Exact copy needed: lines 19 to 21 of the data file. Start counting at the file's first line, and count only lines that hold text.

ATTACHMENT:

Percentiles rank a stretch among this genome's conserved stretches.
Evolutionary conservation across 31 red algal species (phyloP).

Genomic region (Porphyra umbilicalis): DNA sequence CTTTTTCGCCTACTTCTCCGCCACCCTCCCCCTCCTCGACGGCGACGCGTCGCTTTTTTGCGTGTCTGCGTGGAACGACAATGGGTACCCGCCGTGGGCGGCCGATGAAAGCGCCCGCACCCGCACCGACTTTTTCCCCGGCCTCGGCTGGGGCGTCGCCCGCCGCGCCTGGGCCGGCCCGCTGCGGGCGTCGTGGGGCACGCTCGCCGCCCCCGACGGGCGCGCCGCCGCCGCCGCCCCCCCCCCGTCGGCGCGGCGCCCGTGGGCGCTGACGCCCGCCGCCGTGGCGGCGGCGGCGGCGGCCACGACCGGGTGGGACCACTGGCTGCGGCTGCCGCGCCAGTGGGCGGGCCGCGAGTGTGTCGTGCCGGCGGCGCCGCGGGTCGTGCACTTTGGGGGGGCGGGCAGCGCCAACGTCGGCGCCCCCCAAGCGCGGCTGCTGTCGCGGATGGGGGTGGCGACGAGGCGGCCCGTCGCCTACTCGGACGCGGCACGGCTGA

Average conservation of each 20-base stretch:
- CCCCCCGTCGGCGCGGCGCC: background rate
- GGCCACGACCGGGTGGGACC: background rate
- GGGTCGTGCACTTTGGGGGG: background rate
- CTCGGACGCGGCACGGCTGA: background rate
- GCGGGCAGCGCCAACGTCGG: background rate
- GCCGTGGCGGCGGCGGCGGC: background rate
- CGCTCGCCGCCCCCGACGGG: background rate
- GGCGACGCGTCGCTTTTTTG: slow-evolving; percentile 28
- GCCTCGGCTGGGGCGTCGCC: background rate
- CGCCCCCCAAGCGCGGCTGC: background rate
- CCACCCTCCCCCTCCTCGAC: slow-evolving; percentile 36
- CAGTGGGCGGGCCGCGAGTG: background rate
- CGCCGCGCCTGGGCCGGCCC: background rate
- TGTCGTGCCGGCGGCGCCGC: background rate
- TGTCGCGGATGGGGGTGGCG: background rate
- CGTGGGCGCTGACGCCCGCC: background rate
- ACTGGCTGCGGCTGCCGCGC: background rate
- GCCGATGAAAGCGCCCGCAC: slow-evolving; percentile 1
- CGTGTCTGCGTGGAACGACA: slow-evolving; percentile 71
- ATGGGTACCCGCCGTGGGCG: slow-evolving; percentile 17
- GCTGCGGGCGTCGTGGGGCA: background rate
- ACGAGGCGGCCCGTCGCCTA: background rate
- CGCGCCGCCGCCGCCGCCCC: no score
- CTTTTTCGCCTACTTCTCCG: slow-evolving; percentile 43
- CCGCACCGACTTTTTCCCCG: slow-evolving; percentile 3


- TGTCGCGGATGGGGGTGGCG: background rate
- CGTGGGCGCTGACGCCCGCC: background rate
- ACTGGCTGCGGCTGCCGCGC: background rate